'Disappearances by Elizabeth Gaskell and the Detective Police Controversy

'Disappearances' was a short essay first published by Elizabeth Gaskell in the June 1851 publication of Charles Dicken's journal, Household Words. The essay explored the disappearances of 6 men throughout the nineteenth century and how their stories could have played out differently if the London Detective Police was formed earlier. While Gaskell acknowledges the skills of the new Detective Police, she coherently addresses the concerns she has over the type of change they will constitute in the political sphere, as well as in literature. She brings to discussion the large controversy of public policy and the proper scope of police work, and questions whether they will bring justice or injustice. Furthermore she questions how they will impact the idea of private and public spheres in society; both in reality and fiction.

The London Detective Police were formed in the early 1840's. While the regular division was focused on preventing crime, the new detectives worked all hours ( in and out of uniform) to detect crime. Their formation was direct rusult of criticism from the public on the lack of results the normal police force had in solving murders. The new branch of police became a popular topic in terms of how public policy was handled. While the Detective Police solved many notorious cases, they were also met with scandel and concern. The working-class believed that the new branch worked to only serve the upper class and even the middle class, ultimately fueling concerns about accountability and proper justice. Large debates over their impact on individual liberty and privacy started to grow as well. While society clearly had differing opinions in regards to the Detective Branch, it is well known that Charles Dicken's was enamoured by the idea of solving crime and having a speciefied group to carry out such tasks. He dedicated a lot of his later work to detective and crime related subjects and furthermore helped to establish what we know today as the 'detective novel' that ends with the solving of a crime. The London Detective Police Branch was ultimately disbanded in 1878 due to corrupt accusations and scandels, resulting in the Crime Investigation Department (CID), which is still in practice today.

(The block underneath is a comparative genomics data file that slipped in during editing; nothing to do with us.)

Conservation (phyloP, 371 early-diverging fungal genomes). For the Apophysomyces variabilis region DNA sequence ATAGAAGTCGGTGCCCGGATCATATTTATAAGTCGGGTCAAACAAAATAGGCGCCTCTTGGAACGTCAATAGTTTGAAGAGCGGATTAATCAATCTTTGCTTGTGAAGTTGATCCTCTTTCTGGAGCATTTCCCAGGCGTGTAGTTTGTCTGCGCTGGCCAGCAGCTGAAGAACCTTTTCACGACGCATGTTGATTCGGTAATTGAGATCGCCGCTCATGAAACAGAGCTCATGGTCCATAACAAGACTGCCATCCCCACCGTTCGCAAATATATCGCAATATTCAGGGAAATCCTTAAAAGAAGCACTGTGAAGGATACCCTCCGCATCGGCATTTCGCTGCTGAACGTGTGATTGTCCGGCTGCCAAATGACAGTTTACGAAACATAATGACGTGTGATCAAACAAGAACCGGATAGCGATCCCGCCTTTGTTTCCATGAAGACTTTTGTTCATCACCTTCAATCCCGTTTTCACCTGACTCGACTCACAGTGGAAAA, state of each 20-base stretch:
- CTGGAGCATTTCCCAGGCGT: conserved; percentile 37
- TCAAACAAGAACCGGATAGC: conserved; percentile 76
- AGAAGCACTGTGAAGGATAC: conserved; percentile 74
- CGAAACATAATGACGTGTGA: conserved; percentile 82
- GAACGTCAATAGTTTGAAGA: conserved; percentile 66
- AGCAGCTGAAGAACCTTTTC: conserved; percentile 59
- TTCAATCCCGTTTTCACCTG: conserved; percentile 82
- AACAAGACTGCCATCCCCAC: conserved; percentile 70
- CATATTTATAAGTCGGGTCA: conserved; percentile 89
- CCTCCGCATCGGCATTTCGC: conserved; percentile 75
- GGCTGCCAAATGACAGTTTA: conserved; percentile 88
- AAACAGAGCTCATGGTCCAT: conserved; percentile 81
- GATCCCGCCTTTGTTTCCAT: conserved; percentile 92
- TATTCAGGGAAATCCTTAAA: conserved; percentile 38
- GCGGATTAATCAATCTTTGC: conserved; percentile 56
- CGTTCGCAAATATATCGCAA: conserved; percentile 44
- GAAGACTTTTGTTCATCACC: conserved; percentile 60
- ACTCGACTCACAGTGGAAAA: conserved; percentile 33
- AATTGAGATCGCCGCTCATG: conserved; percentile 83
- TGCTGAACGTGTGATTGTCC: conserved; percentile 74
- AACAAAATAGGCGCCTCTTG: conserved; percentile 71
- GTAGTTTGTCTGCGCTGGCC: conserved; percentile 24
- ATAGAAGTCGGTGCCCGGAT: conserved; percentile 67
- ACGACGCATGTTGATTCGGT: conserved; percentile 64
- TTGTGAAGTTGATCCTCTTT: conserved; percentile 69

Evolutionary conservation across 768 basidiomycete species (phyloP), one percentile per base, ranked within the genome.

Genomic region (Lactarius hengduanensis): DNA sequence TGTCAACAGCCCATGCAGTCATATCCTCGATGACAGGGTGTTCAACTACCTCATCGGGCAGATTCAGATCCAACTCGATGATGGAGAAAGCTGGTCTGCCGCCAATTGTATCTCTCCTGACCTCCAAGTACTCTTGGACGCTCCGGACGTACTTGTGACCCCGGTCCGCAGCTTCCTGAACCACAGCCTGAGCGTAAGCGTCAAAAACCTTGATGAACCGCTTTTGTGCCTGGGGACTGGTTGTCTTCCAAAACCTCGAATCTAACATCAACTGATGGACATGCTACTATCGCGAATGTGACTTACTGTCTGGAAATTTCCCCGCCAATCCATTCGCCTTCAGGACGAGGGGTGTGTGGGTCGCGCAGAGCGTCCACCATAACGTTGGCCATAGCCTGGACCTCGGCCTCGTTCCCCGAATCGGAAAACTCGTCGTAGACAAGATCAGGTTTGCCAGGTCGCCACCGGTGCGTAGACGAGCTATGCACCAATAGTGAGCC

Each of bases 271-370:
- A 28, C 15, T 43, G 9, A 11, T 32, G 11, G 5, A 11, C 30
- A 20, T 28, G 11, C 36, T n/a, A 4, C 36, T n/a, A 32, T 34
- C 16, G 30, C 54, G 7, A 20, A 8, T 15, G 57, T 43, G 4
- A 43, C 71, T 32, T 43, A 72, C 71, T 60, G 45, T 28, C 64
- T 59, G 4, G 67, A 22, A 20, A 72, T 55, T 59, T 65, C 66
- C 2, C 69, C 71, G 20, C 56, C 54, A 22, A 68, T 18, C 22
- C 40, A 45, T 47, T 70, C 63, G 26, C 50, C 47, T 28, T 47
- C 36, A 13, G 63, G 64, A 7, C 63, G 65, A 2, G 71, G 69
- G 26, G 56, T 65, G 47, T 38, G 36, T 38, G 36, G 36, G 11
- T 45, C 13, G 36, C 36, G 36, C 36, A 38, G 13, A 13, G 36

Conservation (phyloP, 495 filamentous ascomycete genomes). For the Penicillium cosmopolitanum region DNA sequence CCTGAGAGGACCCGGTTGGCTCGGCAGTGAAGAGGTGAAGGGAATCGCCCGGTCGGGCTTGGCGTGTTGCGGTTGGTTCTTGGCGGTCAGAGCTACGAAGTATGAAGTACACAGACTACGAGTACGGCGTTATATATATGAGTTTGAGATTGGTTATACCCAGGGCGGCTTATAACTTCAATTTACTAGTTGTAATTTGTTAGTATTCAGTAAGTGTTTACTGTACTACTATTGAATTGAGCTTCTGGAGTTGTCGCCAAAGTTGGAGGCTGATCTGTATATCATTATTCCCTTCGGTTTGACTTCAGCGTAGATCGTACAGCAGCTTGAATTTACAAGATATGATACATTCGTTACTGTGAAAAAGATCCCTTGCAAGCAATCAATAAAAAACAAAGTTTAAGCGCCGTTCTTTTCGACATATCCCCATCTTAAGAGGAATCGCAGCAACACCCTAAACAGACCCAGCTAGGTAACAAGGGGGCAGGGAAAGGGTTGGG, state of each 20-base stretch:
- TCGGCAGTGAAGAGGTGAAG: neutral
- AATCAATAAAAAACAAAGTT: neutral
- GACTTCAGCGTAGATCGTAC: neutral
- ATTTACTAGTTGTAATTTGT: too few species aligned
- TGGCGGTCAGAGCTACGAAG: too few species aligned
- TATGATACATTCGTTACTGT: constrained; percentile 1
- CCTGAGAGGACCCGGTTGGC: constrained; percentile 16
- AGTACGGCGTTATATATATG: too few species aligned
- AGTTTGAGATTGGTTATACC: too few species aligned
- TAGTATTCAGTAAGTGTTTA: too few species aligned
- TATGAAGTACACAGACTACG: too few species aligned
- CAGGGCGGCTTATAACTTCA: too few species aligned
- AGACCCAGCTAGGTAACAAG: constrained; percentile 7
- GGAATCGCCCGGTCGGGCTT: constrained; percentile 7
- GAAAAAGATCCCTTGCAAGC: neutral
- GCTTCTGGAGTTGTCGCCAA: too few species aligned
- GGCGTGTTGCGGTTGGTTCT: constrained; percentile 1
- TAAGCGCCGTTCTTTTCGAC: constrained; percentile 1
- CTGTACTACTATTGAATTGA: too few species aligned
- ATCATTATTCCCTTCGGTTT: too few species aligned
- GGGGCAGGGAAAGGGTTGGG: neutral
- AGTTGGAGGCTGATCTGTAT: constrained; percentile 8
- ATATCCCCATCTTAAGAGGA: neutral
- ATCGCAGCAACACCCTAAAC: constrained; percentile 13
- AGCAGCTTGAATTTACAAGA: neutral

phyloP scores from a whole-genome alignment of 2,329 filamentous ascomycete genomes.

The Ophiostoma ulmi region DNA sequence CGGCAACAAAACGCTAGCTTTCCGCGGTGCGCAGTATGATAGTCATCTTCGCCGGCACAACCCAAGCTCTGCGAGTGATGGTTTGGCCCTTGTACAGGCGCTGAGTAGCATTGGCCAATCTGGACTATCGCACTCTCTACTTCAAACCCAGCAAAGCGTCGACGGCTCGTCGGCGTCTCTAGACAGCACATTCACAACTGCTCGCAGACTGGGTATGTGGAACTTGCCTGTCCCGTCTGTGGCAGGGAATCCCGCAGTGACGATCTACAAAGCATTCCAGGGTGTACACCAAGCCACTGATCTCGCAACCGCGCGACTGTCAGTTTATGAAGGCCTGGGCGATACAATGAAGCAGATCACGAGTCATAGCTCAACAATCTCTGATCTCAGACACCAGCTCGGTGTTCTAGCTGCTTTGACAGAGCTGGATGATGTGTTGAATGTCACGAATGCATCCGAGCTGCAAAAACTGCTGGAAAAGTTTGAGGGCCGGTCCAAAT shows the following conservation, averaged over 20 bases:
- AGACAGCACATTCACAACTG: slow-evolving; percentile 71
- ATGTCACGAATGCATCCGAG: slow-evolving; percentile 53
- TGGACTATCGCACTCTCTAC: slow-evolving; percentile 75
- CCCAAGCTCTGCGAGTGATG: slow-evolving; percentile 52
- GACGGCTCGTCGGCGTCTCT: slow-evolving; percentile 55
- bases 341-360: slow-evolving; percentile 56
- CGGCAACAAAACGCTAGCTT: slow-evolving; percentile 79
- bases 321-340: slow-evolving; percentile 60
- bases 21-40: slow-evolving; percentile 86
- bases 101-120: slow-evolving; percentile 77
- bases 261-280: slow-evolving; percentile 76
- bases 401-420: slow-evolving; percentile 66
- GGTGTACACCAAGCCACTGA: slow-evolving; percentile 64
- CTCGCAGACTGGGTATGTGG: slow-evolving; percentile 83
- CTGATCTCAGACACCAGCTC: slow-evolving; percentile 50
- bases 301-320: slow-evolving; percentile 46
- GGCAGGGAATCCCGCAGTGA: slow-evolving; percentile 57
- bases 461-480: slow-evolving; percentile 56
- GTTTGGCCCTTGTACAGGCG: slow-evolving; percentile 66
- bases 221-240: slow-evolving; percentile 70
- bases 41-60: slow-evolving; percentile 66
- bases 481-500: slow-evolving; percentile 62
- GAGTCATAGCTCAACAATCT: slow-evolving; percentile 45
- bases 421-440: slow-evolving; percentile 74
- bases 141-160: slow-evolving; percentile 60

Household WordsFront page of the Illustrated Police News, 25 June 1870 [page: 1]

In recent studies of Gaskell's 'Disappeances' scholars seem to find little clarity or common ground on what they believe her purpose was in writing on such a controversial topic of the time in a journal managed by Dickens, who was infatuated with the improvement being made by the newly formed Detective Police. While upon first look a reader would see Gaskell's appeciation for the new force, upon a deeper look one would see the ironic judgements. Towards the end of the essay Gaskell states, "Once more, let me say, I am thankful I live in the days of the Detective Police; if I am murdered, or commit bigamy, at any rate my friends will have the comfort of knowing all about it," semmingly referring to the idea that everyone is to know your business if there is no privacy. It largely is believed that Gaskell used 'Disappearances as a exploratory narrative to the changing world of literature in the mid-ninteenth century. The mixed signals in opinion produced by the text seems to insinuate the change that Detective Police is bringing to narrative and mystery in literature. Scholars seem to particularly draw these conclusions by two works that followed 'Disappearances', both being short political-mysteries; "The Manchester Marriage" and "Right at Last".  Ultimately, the piece remains a mystery itself!







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